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I am a filmmaker and mother to an amazing and wonderful child with Down syndrome and I am making a documentary about Down syndrome.

When I was three months pregnant I found out I was having a child with Down syndrome and like most people when receivng such a pre-natal diagnosis, was afraid.  I didn’t know what to expect.  I had the stereotypical idea of what Down syndrome is and imagined a person sitting in a corner rocking back and forth, drooling and staring into nothingness.  That’s what it used to be like when parents were advised to send away their babies with Down syndrome to institutions.  They were told to tell their families the baby didn’t make it.  As late as 1983 people with Down syndrome only lived to an average age of 25.  Due to advocacy efforts, institutionalization came to a stop, early intervention came into practice, and now many people with Down syndrome are living into their 60’s and beyond.

I’m here to tell you my experience has been amazing.  I had a beautiful son full of love, laughter, the greatest sense of humor and the desire to learn and succeed.  I learned that many individuals with Ds have careers, jobs, are going to college, some are getting married, and living independently. Many are athletes, actors, writers, artists, and models for major brands practicing inclusion.  There’s one adult with Ds who just earned her doctorate, another who just became mayor in a city in Spain.  I learned the possibilities are endless…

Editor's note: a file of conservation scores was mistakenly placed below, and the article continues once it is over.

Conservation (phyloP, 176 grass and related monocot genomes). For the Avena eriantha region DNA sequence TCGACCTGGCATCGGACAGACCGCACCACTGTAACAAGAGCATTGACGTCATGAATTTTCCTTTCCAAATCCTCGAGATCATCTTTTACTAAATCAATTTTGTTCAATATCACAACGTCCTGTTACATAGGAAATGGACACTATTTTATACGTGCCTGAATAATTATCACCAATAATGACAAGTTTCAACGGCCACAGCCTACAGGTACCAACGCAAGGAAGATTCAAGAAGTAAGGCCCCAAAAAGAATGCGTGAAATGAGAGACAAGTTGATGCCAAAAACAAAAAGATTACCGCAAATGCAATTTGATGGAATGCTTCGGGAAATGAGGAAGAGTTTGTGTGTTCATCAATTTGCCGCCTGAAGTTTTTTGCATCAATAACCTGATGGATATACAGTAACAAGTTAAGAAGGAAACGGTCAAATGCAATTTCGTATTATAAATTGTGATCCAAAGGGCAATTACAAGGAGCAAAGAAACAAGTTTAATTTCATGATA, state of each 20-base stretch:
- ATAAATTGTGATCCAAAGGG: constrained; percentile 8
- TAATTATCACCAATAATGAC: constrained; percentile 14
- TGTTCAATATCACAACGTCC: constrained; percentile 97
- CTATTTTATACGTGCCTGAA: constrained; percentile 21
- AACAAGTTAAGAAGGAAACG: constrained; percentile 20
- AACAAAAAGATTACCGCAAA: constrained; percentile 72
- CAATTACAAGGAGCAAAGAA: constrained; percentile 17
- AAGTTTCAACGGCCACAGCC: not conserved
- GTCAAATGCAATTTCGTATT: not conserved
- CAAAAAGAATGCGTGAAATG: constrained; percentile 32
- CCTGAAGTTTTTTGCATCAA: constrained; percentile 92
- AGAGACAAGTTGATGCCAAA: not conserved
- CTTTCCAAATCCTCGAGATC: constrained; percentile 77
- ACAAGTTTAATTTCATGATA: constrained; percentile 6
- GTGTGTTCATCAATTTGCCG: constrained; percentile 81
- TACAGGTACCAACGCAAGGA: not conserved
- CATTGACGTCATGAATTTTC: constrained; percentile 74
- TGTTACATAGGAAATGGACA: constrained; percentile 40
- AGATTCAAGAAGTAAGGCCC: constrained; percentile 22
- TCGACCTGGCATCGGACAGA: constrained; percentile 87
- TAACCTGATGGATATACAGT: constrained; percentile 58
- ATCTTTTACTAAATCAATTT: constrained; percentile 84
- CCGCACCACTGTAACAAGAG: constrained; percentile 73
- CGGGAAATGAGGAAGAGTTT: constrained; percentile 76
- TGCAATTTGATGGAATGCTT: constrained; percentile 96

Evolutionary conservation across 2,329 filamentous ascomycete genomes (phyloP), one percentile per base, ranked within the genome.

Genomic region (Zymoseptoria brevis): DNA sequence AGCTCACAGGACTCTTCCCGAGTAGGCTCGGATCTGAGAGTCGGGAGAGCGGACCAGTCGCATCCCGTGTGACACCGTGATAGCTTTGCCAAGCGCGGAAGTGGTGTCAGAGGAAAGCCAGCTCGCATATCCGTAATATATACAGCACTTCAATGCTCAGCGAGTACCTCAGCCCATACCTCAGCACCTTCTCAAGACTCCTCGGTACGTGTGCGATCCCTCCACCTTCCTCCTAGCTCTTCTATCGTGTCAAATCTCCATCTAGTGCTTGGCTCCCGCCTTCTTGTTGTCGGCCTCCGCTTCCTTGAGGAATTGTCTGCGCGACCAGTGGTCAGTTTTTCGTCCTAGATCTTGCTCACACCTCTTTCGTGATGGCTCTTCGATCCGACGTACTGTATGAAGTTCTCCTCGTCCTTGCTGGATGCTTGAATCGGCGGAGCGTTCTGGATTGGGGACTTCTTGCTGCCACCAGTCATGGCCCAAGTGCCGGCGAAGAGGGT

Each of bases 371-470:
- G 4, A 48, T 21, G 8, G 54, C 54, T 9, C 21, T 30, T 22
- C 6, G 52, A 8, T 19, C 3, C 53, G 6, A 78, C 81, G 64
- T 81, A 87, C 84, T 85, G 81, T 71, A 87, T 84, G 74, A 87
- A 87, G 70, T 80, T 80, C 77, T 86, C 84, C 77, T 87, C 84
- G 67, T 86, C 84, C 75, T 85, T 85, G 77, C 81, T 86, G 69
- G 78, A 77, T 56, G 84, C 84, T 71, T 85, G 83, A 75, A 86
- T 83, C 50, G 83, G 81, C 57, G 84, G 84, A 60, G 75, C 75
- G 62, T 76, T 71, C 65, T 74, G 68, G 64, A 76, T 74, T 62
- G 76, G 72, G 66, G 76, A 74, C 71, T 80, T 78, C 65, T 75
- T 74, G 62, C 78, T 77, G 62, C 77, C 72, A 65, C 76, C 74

But then I began to hear the down side of things:  Despite great strides in the treatment of individuals with Down syndrome in our society, there are still major problems.

Fear, ignorance, intolerance, and lack of awareness exist universally and people with Down syndrome are still so misunderstood:

• Individuals with Down syndrome are discriminated against in public and social systems.

• They are hurt by the casual misuse of the "r" word.

• There is segregation, inequality, and a lack of individual attention in schools. Many parents feel decision makers for their children's education fail to properly evaluate their children's potential and their children are given less opportunities for intellectual, personal, and academic growth than other children who do not have Ds.

• Although Down sydrome is the most common genetic variance in our society, it is the least funded in terms of medical research

• Tragically, up to 95% of pregnancies diagnosed with Ds are terminated. There are new non-invasive pre-natal blood tests taken early in pregnancy that some worry will increase the termination rate.

• In new developments scientists have found a way to silence the extra chromosome that causes Down syndrome in laboratory stem cells, offering the first evidence that it may be possible to correct the genes responsible for the disorder. Some are comparing this new genetically modifying technology to the book and movie based on the book FLOWERS FOR ALGERNON.